'Prior to 1957 child's insurance benefits under the then existing provisions of the Social Security Act could only be paid to child beneficiaries who had not attained age 18. The Appellant's daughter, Mary, attained age 18 in June 1953 and since her first application was filed on November 7, 1951, with 6 months retroactivity provided in the Act at the time, benefits were payable for May 1951 through May 1953. Provision for benefits for a child who became disabled prior to age 18 was enacted with the Social Security Amendments of 1956, P.L. 84-880, Section 101, (70 Stat. 807), enacted August 1, 1956 which amended 42 U.S.C. 402d(1). Such benefits could be paid, effective with January 1957, with respect to applications filed after September 1956. Section 101(h). The Appellant, however, next filed an application in May 1964 for child's and mother's insurance benefits. Pursuant to section 202(j)(1) of the Act, as amended September 1, 1954, 42 U.S.C. 402(j)(1), benefits can only be paid up to 12 months retroactive to the filing of an application; therefore, the Appellant's current benefit period could only begin with May 1963. Sangster v. Gardner, 374 F.2d 498 (6 Cir., 1967); Meadows v. Cohen, 409 F.2d 750 (5 Cir., 1969).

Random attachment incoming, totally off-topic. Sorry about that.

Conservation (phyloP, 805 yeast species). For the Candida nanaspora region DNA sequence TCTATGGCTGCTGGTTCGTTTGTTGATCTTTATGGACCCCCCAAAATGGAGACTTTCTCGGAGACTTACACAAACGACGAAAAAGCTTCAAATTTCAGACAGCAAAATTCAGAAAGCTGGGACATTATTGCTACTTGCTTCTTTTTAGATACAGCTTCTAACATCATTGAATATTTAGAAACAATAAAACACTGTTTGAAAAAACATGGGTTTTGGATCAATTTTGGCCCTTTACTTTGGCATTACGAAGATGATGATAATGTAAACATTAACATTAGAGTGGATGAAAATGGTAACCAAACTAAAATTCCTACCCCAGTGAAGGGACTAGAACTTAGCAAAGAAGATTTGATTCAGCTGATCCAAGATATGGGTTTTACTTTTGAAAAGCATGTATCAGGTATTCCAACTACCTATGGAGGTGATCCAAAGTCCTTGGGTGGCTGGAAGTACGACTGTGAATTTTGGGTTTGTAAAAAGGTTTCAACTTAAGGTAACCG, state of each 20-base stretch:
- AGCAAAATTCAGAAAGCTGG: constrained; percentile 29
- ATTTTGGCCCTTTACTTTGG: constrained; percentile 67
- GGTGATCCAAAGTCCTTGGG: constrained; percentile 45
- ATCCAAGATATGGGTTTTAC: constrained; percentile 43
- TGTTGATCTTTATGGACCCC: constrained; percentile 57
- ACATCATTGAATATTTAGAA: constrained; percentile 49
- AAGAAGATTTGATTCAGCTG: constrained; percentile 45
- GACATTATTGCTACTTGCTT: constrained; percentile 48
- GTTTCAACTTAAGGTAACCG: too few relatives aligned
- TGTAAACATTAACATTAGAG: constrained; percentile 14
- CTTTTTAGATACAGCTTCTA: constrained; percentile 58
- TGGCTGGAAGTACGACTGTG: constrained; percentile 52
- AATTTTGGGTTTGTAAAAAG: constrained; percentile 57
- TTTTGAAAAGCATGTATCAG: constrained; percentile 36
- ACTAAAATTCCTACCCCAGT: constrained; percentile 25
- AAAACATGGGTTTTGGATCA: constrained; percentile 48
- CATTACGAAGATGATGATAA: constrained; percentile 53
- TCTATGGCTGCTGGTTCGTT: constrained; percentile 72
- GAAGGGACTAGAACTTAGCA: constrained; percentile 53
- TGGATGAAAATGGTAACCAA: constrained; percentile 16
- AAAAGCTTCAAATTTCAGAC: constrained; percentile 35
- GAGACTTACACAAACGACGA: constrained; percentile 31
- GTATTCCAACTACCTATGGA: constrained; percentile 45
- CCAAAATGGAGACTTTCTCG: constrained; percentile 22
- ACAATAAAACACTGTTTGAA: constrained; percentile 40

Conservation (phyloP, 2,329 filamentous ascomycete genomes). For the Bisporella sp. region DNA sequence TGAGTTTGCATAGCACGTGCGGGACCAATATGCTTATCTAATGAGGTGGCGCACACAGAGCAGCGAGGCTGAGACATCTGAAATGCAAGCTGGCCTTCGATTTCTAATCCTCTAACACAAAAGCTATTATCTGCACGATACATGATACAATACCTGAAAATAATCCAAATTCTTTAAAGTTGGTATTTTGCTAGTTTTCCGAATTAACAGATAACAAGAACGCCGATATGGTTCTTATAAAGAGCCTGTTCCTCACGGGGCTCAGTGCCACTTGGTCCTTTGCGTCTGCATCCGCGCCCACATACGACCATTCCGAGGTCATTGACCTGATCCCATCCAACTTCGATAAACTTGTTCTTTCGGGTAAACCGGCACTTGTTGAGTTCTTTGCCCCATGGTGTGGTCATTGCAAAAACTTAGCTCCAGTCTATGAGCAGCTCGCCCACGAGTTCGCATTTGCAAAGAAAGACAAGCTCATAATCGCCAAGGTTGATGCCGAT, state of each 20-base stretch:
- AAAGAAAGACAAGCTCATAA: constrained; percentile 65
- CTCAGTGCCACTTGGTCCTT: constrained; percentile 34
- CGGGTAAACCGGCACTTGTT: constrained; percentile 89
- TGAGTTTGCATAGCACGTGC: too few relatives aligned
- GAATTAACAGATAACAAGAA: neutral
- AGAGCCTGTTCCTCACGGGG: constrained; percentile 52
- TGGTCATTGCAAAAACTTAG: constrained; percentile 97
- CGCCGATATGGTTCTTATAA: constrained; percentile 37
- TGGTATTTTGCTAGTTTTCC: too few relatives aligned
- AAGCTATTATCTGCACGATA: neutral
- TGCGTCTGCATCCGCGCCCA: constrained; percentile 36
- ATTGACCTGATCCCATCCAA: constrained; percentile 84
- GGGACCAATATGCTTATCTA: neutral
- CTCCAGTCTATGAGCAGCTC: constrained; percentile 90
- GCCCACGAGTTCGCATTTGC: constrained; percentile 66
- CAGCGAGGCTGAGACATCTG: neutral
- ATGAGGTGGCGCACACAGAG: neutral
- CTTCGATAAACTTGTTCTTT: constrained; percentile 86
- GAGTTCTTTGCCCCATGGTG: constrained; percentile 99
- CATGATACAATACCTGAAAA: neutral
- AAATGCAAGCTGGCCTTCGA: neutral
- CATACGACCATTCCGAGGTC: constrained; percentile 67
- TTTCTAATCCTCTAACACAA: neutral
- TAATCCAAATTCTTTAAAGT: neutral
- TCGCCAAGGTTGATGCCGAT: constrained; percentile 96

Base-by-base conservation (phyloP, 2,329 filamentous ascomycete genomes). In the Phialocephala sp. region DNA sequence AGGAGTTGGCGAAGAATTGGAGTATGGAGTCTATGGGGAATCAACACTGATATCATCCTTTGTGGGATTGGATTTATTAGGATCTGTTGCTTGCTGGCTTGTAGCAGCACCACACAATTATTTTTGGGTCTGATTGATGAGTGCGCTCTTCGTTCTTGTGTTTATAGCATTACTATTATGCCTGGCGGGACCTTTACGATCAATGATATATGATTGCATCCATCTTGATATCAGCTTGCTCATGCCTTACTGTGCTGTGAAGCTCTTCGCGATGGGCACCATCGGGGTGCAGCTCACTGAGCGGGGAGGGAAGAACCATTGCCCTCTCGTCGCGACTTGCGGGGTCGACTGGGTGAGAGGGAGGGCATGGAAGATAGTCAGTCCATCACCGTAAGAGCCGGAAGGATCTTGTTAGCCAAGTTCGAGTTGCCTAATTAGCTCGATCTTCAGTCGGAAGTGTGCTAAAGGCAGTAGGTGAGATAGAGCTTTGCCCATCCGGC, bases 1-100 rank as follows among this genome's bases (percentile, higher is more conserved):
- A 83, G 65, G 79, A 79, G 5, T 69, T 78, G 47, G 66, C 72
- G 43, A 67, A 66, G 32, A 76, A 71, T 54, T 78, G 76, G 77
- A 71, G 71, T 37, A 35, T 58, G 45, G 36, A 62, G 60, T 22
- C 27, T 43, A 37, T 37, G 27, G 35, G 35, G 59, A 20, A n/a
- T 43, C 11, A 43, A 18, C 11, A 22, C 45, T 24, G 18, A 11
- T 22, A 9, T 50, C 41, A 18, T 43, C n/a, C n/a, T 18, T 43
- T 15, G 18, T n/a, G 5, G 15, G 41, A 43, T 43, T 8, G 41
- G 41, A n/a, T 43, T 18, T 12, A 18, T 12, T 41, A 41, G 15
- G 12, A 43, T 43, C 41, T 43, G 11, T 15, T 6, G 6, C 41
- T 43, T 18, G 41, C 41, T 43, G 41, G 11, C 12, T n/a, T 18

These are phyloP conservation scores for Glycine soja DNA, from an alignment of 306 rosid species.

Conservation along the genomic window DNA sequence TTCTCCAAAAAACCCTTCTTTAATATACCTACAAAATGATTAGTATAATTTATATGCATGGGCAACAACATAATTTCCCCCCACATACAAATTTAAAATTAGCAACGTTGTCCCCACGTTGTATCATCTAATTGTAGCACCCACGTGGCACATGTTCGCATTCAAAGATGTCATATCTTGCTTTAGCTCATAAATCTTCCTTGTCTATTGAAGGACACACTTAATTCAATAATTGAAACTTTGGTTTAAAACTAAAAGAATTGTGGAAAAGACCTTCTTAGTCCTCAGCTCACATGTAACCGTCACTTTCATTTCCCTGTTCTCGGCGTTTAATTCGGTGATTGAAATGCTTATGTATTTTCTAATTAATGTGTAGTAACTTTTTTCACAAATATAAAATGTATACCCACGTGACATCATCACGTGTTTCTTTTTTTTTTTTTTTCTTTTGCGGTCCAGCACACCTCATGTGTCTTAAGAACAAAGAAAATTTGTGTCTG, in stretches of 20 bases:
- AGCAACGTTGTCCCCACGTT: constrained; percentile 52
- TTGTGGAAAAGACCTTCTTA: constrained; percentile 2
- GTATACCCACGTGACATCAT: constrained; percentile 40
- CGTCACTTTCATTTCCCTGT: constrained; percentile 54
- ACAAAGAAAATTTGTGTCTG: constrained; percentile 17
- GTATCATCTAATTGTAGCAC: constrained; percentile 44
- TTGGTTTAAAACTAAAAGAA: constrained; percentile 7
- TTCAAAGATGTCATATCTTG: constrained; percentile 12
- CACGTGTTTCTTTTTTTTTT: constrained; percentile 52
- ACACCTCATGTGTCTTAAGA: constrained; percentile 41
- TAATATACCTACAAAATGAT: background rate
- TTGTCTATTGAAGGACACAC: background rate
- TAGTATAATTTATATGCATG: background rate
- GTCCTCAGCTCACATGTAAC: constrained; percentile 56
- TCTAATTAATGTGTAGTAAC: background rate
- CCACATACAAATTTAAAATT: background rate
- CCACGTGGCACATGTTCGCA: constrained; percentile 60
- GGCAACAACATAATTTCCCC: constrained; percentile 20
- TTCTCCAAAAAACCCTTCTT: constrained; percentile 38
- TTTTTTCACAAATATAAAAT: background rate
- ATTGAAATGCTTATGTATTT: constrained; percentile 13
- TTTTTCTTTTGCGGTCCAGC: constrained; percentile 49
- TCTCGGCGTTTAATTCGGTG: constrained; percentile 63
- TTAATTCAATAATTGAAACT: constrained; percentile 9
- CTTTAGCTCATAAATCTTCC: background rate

Judge Harris in his order states:
'Documents on file in the case indicate that the plaintiffs have received various payments since this case was remanded to the Secretary. Plaintiffs contend that they have not been paid the amounts to which they are entitled, and the government apparently contends that they have. The court feels that this is a matter which should be determined administratively. If the Secretary's determination of the amounts due, and the payments received, are not in accordance with the claims of plaintiffs, they should proceed administratively by filing a request for reconsideration with their local Social Security District Office, and proceed in accordance with 20 CFR 404.911 et seq.'